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TBR-Gen Chem-Equilibrium Problem

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DrMula

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Which of the following Keq values is bigger? (1.95atm^-1) or (2.1 x 10^4 atm-1).

At first I thought that 2.1 x 10^4 atm^-1 would obviously be bigger, but then I saw that it was "atm^-1", and thought that meant that its actually 1/(2.1 x 10^4 atm), so in actuality 1/(1.95atm) is greater than 1/(2.1 x 10^4 atm). BUT turns out that's wrong.....

Does the "atm^-1" mean that the whole value is 1/(#units) or does it mean that only the "atm" is 1/atm (so units goes to denominator and # stays in the numerator)? I read the explanation in the book but it doesn't address this aspect...

I hope I made my question clear...thanks!
 

Czarcasm

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Yeah, it's the unit themselves that go in the denominator. So in your example: 2.1 x 10^-4 atm-1 is equivalently rewritten as: 2.1x10^4/atm (not 1 / 2.1x10^ atm).

The units are a little bit odd and less intuitive for Keq expressions, but regardless, anytime units are expressed with a -1 symbol, it indicates that it goes in the denominator.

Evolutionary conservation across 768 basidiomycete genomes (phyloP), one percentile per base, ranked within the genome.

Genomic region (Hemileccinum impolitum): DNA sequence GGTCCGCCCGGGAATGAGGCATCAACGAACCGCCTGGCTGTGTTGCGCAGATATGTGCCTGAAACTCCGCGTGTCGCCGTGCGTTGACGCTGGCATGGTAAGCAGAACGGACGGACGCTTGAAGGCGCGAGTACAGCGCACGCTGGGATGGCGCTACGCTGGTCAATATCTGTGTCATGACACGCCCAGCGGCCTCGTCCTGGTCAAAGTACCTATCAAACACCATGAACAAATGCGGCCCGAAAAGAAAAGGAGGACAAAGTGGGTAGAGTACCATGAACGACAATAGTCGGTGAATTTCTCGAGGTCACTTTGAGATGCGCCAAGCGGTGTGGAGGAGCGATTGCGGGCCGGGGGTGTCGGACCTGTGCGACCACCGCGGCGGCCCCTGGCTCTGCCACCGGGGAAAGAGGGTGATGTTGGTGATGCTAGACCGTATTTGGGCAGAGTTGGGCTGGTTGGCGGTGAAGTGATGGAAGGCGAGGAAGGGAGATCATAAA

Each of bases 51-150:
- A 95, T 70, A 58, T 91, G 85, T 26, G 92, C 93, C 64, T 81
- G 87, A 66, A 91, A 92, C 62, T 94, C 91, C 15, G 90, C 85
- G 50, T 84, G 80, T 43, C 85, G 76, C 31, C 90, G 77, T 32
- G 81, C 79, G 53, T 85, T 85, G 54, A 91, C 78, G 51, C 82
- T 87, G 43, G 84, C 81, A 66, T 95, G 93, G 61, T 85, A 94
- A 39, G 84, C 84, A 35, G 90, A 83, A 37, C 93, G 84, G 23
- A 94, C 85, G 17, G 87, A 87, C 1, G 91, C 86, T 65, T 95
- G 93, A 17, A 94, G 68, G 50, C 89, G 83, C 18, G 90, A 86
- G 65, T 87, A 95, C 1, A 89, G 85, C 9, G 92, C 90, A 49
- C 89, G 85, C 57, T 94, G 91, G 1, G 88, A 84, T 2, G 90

DrMula

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Yeah, it's the unit themselves that go in the denominator. So in your example: 2.1 x 10^-4 atm-1 is equivalently rewritten as: 2.1x10^4/atm. The units are a little bit odd and less intuitive for Keq expressions.
So is that a general principle when dealing with units raised to the negative 1 power? (units go to denominator, # will stay on top)...or is this a technique specifically used for Keq expressions? Like for example 4meters^-1 would be 4/meters or 1/4meters?
 

Czarcasm

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So is that a general principle when dealing with units raised to the negative 1 power? (units go to denominator, # will stay on top)...or is this a technique specifically used for Keq expressions? Like for example 4meters^-1 would be 4/meters or 1/4meters?
Just updated my previous post. It would simply be 4 per meter or 4/m.
 
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